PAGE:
Also a good sign is the return of more moderate spring weather. Cold and rain reduce wild turkey’s nesting success, and the past few years have set records for both. Dailey said with more normal weather during the summer there is every reason to expect the state’s turkey population to rebound from its current dip.
“I’ve got my fingers crossed,” said Dailey, “and I’m sure lots of other turkey hunters do, too.”
The Conservation Department received reports of four firearms-related hunting incidents during the regular spring turkey season. That is the same number as last year, but none of this year’s incidents was fatal, while one person died last year. Two hunting incidents – neither fatal – were reported during the youth season.
-Jim Low-


Hunters checked 2,259 wild turkeys during Missouri’s spring turkey hunting season April 19 through May 9. That is an increase of 429 from last year. The total 2010 harvest, including the youth season April 10 and 11, was 46,204. That is 1,491 more than last year’s total harvest and 5 percent more than predicted by the Missouri Department of Conservation.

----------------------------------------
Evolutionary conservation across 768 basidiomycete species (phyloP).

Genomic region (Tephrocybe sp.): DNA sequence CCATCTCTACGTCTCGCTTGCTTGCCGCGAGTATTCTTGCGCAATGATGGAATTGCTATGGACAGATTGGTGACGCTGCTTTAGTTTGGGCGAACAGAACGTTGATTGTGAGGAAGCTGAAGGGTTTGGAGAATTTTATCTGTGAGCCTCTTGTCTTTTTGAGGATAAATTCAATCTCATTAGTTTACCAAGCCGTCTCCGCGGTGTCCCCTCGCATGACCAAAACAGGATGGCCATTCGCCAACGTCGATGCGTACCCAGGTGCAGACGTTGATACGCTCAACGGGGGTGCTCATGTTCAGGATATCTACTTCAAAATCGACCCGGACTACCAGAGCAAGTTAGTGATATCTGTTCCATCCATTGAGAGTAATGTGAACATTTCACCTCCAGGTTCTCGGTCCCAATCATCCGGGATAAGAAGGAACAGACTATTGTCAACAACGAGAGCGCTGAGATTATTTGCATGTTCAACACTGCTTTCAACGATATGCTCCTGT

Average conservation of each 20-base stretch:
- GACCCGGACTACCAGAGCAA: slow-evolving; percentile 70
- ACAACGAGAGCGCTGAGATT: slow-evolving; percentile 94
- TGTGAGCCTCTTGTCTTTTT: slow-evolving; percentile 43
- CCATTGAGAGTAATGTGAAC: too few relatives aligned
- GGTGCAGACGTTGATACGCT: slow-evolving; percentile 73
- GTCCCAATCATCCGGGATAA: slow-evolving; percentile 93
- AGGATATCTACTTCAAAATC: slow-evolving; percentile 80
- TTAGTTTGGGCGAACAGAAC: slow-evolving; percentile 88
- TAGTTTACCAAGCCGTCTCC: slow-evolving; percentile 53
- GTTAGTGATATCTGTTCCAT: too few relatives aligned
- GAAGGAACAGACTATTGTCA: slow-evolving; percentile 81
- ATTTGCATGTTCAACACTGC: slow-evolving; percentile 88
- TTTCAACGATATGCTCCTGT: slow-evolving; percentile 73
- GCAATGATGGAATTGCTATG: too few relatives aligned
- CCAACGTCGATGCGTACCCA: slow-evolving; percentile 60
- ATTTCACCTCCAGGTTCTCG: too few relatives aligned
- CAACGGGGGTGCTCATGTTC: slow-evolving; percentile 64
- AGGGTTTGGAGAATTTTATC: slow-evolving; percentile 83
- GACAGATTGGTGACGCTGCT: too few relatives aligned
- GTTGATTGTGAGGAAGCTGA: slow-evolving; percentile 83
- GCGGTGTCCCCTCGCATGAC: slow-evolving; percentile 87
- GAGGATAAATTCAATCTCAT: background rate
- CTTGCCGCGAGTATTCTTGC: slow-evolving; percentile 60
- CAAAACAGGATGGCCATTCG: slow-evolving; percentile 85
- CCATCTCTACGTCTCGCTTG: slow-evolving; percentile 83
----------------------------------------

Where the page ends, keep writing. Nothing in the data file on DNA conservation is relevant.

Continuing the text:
(Missouri Department of Conservation photo)

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Saturday, May 1, 2010

Beginner Fly Fishing Advice: Aproaching Freestone Streams Like the Current and Meramec Rivers

 


There is an art to approaching a stream that you have never fished before, and truthfully, fine art is not created by beginners. However, any art student begins with certain fundamentals and then creates his or her own techniques by building on these fundamentals. I would encourage the reader of this article to look into other advice beyond that related here to devise his or her own approach with which they are comfortable. This is how the author advises those whom are new to the sport and are fishing a new area and looking for a methodical approach.
Initial Research